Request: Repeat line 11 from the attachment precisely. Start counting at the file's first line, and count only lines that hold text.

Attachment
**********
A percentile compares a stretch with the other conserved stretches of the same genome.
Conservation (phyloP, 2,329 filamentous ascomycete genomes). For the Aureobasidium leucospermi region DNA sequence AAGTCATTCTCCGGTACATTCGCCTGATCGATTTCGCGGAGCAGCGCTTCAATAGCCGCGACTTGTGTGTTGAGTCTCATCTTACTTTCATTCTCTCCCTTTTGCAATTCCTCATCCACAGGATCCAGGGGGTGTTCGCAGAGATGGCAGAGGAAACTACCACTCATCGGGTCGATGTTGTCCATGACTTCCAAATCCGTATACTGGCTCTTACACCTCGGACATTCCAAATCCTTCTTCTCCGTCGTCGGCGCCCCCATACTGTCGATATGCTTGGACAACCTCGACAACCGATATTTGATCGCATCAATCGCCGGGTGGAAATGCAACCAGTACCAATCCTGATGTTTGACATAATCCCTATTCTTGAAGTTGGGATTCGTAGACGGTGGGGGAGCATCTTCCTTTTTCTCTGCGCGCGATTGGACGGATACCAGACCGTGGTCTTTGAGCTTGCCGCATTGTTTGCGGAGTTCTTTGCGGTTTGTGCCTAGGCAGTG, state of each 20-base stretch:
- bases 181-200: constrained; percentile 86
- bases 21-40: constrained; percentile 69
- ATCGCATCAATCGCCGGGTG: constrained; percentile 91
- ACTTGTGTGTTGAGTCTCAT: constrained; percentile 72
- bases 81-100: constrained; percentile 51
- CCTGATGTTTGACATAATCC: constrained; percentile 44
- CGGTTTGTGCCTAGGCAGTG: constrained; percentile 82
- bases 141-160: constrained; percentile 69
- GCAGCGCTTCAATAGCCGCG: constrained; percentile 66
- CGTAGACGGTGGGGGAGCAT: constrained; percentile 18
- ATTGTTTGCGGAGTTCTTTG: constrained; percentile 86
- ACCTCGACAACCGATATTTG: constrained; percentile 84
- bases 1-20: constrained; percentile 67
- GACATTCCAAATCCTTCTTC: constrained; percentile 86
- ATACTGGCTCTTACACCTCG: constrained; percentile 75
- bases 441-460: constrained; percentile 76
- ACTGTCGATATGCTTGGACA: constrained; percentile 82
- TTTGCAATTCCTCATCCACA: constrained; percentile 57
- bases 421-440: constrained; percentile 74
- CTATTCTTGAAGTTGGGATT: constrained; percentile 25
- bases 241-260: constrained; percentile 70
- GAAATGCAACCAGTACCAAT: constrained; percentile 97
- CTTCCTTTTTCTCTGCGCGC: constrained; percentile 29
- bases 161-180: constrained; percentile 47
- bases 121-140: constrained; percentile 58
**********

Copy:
- GCAGCGCTTCAATAGCCGCG: constrained; percentile 66